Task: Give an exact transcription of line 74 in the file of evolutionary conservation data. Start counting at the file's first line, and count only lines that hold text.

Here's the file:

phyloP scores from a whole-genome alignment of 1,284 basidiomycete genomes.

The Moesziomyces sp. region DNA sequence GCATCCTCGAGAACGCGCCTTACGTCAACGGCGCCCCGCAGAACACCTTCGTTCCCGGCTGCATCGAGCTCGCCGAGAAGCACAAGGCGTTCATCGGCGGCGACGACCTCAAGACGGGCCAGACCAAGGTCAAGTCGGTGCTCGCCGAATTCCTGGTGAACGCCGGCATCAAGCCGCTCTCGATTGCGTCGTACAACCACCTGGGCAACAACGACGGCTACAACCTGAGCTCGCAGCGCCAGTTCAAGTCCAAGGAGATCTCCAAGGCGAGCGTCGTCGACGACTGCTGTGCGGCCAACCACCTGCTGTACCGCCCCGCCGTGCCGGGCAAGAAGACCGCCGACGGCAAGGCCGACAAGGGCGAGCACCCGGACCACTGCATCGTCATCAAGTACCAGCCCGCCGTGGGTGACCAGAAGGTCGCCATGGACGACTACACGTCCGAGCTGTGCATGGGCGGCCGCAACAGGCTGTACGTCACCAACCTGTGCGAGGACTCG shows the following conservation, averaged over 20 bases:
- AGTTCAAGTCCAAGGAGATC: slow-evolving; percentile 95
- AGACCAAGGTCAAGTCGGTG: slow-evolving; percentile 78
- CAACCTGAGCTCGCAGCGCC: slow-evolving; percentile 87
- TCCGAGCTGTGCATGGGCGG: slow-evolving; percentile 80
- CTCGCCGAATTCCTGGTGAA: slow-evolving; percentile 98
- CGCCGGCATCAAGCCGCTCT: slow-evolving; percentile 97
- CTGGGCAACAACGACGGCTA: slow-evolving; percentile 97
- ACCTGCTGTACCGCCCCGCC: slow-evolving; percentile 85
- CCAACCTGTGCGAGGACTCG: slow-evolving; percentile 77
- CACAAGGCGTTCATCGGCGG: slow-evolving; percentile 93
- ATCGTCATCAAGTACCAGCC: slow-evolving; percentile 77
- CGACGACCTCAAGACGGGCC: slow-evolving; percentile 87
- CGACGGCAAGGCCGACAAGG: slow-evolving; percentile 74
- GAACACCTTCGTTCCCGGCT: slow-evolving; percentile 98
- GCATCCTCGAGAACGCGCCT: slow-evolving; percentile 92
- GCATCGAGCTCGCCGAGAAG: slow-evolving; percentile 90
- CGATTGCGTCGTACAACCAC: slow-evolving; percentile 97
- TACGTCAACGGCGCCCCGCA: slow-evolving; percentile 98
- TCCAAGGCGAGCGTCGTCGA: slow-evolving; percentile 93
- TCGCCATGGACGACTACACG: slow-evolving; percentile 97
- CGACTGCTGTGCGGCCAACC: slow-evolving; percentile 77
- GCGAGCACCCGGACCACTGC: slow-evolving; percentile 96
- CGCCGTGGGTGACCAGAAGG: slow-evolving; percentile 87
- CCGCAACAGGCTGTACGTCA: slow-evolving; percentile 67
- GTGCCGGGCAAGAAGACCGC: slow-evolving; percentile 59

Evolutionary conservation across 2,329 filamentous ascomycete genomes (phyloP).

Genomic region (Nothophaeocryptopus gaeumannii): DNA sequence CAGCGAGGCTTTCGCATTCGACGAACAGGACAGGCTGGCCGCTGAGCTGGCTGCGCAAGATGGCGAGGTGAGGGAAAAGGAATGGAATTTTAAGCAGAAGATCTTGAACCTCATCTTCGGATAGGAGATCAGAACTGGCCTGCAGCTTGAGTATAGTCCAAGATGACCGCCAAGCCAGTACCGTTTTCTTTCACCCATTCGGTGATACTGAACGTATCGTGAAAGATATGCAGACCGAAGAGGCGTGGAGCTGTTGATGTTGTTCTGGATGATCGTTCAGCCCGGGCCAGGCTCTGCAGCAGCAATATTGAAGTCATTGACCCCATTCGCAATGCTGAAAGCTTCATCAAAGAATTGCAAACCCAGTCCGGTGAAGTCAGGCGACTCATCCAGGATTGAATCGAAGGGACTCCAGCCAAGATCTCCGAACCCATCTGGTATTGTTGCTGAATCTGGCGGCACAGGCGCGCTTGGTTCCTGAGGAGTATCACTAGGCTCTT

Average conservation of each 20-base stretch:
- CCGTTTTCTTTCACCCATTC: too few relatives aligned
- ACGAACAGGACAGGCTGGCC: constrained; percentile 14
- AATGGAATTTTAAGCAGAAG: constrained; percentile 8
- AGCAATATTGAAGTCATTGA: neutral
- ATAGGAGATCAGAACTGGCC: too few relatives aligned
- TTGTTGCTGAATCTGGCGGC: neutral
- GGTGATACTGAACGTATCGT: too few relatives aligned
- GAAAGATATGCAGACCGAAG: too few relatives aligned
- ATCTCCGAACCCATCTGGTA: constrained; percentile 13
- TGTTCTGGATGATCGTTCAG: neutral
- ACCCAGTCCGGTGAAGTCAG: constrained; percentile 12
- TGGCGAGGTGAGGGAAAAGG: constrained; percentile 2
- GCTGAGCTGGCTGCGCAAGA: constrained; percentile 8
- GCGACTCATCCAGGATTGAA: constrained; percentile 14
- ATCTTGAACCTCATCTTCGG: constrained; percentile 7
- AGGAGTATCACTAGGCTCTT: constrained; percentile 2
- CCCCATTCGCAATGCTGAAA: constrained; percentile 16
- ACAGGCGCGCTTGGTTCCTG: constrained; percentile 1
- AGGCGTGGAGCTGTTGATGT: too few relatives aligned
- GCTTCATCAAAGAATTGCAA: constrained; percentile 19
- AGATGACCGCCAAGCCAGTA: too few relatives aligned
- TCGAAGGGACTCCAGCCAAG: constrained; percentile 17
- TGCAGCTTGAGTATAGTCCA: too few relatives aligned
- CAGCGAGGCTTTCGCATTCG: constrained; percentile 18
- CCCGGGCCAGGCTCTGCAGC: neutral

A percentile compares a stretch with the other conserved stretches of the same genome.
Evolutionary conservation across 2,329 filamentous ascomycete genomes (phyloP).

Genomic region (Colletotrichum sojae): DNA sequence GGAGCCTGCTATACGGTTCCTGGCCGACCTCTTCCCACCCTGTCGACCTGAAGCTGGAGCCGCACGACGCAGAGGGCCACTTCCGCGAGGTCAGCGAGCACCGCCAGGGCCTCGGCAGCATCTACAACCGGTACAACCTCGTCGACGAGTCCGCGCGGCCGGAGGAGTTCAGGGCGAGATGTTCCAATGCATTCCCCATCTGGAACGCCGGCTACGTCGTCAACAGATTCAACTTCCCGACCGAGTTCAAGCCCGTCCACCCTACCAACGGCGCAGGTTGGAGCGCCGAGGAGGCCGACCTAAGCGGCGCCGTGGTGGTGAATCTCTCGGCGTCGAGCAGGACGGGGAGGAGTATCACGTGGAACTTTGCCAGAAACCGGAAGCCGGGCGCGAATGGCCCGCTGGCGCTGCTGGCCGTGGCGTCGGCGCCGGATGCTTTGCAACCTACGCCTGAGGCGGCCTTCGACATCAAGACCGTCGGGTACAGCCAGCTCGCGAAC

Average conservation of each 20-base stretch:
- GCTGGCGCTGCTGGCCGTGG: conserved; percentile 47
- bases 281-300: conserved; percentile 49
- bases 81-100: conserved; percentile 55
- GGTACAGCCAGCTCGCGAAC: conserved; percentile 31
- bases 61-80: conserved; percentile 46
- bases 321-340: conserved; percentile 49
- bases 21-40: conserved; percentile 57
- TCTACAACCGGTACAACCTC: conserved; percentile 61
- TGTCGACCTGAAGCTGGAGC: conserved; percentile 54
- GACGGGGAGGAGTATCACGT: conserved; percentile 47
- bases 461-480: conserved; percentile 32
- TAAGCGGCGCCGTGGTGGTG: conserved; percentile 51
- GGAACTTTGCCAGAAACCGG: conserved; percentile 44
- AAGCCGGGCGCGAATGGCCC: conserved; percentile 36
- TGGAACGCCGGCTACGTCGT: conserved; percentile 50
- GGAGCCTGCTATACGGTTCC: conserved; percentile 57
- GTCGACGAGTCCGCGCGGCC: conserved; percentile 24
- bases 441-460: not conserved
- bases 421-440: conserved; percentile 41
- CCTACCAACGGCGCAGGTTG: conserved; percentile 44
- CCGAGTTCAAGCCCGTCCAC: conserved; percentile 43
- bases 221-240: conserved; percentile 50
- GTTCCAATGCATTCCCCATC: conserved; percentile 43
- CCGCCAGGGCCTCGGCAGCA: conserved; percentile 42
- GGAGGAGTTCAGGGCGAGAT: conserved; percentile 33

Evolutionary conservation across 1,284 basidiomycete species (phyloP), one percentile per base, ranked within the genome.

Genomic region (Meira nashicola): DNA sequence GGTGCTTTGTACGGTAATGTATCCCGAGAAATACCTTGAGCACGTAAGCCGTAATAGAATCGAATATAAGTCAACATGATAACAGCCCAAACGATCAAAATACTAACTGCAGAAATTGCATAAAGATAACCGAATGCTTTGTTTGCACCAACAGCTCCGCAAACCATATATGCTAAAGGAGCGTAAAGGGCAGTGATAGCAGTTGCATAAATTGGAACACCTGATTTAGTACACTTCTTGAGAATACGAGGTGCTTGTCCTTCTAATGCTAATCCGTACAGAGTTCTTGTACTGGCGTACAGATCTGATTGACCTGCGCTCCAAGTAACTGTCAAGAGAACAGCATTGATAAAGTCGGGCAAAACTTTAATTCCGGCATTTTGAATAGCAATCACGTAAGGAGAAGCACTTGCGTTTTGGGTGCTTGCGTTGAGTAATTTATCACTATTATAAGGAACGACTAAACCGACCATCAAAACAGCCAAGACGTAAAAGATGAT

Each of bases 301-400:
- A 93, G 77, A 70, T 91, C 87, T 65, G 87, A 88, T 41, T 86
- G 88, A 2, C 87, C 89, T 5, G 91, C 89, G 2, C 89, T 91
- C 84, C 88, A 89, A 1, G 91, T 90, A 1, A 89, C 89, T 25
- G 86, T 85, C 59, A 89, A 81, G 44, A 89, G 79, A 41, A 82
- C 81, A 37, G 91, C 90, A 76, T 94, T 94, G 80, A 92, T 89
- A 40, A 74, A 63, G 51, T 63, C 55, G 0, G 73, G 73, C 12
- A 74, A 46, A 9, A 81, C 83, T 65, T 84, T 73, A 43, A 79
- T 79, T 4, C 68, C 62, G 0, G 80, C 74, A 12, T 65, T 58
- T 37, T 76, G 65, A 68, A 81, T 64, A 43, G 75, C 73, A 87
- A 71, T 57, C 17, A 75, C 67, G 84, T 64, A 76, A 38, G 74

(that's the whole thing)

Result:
- TGGAACGCCGGCTACGTCGT: conserved; percentile 50